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Cuban Nationalism

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Nationalism is a form of patriotism based upon the identification of a group of individuals with a nation. In the 1800’s, nationalism was common throughout Latin America. In the early 1800s, nationalism was associated with positive ideas like freedom from foreign control. As time progressed, in the late 1800s, new wealth came to Latin America from increased trade and industrialization, but it was the elites who benefited. Many countries, such as Brazil, Colombia, and Bolivia engaged in nationalism.

Although it lagged behind these leading countries and the rest of Latin America in the 19th century, Cuba engaged in nationalism as well.

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Unfortunately, Cuba did not lead many strong nationalist movements. Overtime, however, Cuban nationalism grew to greater extents. Cuban nationalism, and freedom from Spanish rule, is what lead to its modernization. For most of its history, Cuba has been controlled by foreign powers. The struggle for not only freedom, but also a national identity, was a complex affair that began in earnest during the late 18th century and lasted well into the 20th century.

From about 1511 to 1898, along with Puerto Rico, Cuba was one of Spain’s two colonies in the New World. (Seligman, Grant) At that time, Cuba was progressing from a leisurely growing colony into the world’s chief sugar producer. After the respite of the Spanish American empire collapsed, Cuba’s colonial government steadily became more tyrannical. The affiliates of the planter class and the intellectuals who had originally opposed independence then began to show their discontent. Some, supporting reform over revolution, designated for demanding sovereignty within the empire. Perez) The view of businesses from Spain faded out after the botch in April 1867 of the Junta de Informacion convoked by the Madrid government to confer the reforms wanted by the Cubans.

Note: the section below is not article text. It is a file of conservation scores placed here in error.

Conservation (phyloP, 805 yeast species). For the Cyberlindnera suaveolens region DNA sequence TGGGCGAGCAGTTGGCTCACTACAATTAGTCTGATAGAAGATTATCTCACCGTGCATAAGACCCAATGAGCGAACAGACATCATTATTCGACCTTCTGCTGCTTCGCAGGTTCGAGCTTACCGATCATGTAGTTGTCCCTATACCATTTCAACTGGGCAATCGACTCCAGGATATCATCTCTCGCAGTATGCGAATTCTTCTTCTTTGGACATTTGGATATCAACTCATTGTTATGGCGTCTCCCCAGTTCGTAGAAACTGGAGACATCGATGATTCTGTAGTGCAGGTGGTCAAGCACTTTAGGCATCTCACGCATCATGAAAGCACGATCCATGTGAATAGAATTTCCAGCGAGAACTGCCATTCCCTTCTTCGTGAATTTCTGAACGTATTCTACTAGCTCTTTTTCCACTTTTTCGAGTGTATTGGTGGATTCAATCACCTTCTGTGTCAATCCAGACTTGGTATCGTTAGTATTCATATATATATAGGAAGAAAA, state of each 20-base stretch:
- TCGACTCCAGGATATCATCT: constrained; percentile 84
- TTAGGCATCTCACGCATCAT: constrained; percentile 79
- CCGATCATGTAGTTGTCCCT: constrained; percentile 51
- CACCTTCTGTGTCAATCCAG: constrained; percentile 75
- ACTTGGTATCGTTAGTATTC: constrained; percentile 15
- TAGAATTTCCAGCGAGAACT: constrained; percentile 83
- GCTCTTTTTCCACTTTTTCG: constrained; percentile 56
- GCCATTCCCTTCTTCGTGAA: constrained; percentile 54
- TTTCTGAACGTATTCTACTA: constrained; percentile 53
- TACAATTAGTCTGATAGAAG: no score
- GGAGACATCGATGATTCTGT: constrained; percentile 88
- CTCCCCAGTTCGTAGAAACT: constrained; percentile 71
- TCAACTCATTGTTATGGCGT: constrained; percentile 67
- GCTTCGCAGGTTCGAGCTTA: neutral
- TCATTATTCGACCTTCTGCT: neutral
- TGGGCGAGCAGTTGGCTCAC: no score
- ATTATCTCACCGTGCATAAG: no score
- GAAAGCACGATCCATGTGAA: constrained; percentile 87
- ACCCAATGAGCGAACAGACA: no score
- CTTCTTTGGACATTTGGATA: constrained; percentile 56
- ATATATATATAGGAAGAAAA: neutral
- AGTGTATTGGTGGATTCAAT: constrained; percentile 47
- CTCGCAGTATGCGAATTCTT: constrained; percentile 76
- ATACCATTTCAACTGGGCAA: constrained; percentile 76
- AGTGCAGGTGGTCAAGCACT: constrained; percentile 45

Throughout the colonial times, Spain ruled Cuba from afar. Although Cuba strived to gain a true national identity, they kept close ties with Spain. These close ties were kept in order to ensure their crop based economy. Cuba was well aware that without Spain, the country would never become successful. This knowledge is what kept Cuba from rebelling against Spain sooner; however, a revolt was well nder way. (Hugh) Towards the end of the 18th century, Jose Marti arose. Marti was a vocally- competent nationalist. Along with others, Marti influenced Cuba to increasingly rebel against their colonizers. In 1894, Marti realized Cuba was in for another movement for independence. By this time, the nationalistic spirit and the influence of figures, such as Marti, had ignited a pro- independence rebellion. Feeling the effect of amplified taxation and a global economic calamity, Cuban patriots sought for independence. (Perez) This pursuit of sovereignty led to the Ten Years’ War.

After many battles, it became clear that although the Cubans could not overrule the Spaniards, the Spaniards were also unable to defeat the small militia of Cuba. Since the Spaniards were incapable of defeating the rebels and the rebels lacked the assets to exile the Spaniards from the island, the period of time in which these battles would last was unforeseeable. (Lawrence) The United States was compassionate with Cuban rebels fighting for liberation. When the United States showed its concern by directing the battleship Maine to visit Cuba, the ship blew up in Havana harbor. This detonation killed 266 American sailors.